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Materials absorb huge impacts by forcing water through nanopores


Materials absorb huge impacts by forcing water through nanopores

 Illustration of the structure of a ZIF
High impact: illustration of the structure of a zeolitic imidazolate framework. (Courtesy: François-Xavier Coudert/CC BY 4.0)

A study of how water is forced into the nanoscopic pores of materials has led to the design of highly efficient energy absorbers that could find a range of applications including body armour.

The work was done by researchers in UK and Belgium, who have also developed a new set of guidelines for designing reusable, tailorable, and highly efficient energy absorbers.

Materials that are good at absorbing energy during mechanical impacts have a wide range of applications from military body armour to dampening industrial vibration. In state-of-the-art systems, these materials can rely on a range of processes including plastic deformation; the buckling of rigid hollow cells; and dissipation through viscoelastic polymers. However, these approaches often face a trade-off between reusability and energy absorption efficiency.

A promising route forward lies in the pressurized intrusion of liquid water into hydrophobic, nanoporous materials – including metal-organic frameworks (MOFs). As the pressure generated by a mechanical impact forces water into the hydrophobic nanopores, the liquid breaks up into nanoscale clusters. Due to the vast surface areas of these materials, this is an energy-intensive process as the water’s mechanical energy is rapidly converted into surface energy as it enters the pores. Afterward an impact, the water is forced back out of the material, which is ready to use again.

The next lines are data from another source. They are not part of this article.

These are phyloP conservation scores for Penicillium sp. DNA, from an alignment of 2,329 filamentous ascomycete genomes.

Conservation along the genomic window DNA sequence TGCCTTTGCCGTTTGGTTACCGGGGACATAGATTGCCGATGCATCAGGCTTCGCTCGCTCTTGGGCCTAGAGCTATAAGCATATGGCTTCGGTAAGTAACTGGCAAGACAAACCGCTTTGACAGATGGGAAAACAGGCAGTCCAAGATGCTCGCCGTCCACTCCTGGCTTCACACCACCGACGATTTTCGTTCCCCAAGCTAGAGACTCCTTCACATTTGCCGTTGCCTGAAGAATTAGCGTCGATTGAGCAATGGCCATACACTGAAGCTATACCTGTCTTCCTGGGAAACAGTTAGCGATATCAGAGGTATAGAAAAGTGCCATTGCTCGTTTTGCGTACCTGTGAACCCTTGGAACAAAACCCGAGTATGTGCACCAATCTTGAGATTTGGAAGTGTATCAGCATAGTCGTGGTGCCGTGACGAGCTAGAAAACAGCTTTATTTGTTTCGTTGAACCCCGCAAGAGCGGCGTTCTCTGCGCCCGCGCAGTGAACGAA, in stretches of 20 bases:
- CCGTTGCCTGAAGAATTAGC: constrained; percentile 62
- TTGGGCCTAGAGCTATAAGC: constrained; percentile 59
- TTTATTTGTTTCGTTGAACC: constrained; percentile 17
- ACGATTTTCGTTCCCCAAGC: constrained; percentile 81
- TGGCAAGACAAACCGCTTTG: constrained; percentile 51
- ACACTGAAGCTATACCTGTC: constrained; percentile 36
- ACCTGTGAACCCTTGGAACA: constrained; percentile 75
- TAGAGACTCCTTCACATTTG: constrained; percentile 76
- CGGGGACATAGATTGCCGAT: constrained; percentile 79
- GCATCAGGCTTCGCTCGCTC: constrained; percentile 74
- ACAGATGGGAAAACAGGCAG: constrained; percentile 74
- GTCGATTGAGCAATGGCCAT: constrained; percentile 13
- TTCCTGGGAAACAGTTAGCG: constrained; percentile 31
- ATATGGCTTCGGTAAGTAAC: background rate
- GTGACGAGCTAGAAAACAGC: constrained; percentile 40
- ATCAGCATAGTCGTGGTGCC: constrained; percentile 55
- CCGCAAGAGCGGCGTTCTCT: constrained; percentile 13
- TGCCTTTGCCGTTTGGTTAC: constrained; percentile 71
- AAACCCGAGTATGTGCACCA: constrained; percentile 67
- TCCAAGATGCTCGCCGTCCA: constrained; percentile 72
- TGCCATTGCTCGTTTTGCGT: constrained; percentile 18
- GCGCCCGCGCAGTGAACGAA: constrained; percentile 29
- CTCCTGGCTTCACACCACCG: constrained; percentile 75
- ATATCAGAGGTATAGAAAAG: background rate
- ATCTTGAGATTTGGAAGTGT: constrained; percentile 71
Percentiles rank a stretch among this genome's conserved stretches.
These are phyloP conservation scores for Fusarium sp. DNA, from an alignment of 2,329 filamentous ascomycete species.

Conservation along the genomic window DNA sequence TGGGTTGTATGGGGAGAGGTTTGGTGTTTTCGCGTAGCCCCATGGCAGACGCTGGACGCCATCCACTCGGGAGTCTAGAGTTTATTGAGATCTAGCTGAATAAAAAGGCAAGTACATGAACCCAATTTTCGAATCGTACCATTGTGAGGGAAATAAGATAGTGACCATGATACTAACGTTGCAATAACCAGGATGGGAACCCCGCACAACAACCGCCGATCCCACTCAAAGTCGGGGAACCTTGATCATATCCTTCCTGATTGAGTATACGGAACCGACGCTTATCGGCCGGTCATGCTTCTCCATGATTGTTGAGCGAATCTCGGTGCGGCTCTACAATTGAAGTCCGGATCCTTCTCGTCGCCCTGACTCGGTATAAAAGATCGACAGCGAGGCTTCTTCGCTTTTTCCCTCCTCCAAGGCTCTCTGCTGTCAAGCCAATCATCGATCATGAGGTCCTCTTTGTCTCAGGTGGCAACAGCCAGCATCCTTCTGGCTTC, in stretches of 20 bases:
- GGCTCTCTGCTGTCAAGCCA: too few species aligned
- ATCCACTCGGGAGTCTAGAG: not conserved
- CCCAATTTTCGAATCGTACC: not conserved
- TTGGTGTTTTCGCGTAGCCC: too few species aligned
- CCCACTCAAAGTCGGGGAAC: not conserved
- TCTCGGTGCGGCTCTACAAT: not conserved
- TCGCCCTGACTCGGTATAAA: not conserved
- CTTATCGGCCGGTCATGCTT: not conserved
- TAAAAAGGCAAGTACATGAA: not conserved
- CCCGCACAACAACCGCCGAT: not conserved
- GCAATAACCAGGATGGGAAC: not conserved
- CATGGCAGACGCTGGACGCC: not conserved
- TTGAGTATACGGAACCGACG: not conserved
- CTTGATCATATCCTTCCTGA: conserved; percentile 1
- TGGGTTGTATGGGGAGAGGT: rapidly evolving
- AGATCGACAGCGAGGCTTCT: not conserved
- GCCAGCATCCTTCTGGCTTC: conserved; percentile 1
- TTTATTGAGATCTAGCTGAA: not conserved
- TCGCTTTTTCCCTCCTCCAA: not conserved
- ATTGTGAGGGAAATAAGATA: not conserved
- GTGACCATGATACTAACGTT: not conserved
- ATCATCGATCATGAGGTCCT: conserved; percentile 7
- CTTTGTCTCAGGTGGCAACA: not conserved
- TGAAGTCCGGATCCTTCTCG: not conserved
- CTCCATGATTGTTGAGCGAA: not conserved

ZIFs and MOFs

This latest research was led by Yueting Sun at the University of Birmingham and explored how this process occurs within zeolitic imidazolate frameworks (ZIFs). These are MOFs that contain transition metal ions arranged in tetrahedral patterns that are bridged by organic ligands. So far, ZIFs with hundreds of possible molecular arrangements have been characterized. Some contain nanoscopic cages of atoms, while others contain arrays of straight channels.

To harness the full potential of ZIFs, the researchers used a combination of experiments and molecular simulations to recreate the intrusion and extrusion of water following realistic, high-energy impacts. Their observations revealed that within ZIFs containing nanocages, energy absorption efficiency improves substantially with the increasing strain rates driven by faster water intrusion. This advantage was not observed in ZIFs containing channels.

The team found that this behaviour occurs because clusters of water molecules have an extremely tight window of time over which they can form within the hydrophobic nanocages – lasting just a few nanoseconds. As a result, both water intrusion pressure and energy absorption density are driven up by the high strain caused by high-energy impacts – something that does not occur when water clusters along channels. From these insights, Sun and colleagues set out new guidelines for designing effective and reusable energy absorbing devices, which can be precisely tailored to specific applications.

The research is described in Nature Materials.